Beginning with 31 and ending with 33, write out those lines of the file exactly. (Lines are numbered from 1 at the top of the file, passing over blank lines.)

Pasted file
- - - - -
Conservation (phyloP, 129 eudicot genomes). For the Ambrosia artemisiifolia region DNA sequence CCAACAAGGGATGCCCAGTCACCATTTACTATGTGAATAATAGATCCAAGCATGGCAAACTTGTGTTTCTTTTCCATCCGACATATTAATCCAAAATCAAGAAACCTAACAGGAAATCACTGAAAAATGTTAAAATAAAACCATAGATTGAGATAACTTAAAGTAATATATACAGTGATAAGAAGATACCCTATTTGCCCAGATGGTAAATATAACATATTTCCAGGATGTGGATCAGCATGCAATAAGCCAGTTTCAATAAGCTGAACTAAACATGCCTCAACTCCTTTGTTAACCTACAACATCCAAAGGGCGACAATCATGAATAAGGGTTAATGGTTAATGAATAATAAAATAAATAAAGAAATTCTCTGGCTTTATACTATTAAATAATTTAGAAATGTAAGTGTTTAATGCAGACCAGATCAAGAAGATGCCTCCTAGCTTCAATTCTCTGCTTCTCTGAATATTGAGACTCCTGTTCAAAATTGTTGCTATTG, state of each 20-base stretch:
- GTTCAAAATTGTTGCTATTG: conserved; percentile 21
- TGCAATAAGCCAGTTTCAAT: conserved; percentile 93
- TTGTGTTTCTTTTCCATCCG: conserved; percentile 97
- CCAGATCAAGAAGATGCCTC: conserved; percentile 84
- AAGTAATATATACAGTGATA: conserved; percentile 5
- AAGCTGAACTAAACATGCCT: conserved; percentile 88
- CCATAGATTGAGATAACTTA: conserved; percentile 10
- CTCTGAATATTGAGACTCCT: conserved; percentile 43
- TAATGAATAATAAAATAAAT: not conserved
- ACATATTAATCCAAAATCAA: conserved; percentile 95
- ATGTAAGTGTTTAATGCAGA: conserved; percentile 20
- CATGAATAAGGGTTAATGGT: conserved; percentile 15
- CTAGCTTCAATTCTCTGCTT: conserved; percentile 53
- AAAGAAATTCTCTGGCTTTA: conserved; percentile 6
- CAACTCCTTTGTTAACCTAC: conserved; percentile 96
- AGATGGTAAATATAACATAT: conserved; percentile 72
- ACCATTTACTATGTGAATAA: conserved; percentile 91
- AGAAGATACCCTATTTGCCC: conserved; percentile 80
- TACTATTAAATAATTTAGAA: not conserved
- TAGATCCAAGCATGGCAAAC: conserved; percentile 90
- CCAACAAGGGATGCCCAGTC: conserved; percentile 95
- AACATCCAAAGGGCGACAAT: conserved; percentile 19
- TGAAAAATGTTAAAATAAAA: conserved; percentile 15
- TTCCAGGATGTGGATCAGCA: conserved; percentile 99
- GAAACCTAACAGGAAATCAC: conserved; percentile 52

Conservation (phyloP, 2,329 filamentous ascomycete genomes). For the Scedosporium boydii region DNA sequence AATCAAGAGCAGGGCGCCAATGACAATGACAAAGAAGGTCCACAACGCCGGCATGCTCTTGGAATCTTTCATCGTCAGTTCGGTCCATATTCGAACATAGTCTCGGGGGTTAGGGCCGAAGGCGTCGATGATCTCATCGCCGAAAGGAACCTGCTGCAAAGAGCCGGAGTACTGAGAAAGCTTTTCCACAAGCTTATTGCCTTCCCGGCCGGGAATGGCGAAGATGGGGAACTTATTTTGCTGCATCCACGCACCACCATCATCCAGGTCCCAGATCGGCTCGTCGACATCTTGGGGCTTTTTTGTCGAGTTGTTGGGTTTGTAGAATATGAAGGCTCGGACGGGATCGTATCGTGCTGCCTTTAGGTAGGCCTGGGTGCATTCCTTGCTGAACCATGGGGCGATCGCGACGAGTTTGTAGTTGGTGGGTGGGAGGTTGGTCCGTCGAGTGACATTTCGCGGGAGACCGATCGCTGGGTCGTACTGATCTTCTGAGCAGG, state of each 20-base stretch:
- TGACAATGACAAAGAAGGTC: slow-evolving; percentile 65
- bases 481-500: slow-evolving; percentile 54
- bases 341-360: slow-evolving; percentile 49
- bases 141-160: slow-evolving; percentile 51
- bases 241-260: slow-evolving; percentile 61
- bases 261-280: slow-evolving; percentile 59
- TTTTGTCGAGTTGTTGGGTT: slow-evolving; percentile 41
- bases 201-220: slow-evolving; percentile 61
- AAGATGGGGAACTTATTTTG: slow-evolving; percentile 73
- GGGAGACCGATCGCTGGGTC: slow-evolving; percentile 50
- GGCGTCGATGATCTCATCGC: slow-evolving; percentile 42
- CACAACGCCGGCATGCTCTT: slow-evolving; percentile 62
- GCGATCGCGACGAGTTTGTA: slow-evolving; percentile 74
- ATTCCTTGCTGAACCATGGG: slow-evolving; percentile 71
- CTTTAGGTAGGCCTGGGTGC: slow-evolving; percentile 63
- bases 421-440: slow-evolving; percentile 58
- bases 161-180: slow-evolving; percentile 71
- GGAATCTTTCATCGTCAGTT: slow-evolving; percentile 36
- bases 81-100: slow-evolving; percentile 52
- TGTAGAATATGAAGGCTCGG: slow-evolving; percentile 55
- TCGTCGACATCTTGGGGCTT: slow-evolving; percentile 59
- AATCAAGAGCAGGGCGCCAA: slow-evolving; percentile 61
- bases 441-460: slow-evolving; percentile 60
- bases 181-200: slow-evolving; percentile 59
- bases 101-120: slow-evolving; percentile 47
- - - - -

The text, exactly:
- bases 141-160: slow-evolving; percentile 51
- bases 241-260: slow-evolving; percentile 61
- bases 261-280: slow-evolving; percentile 59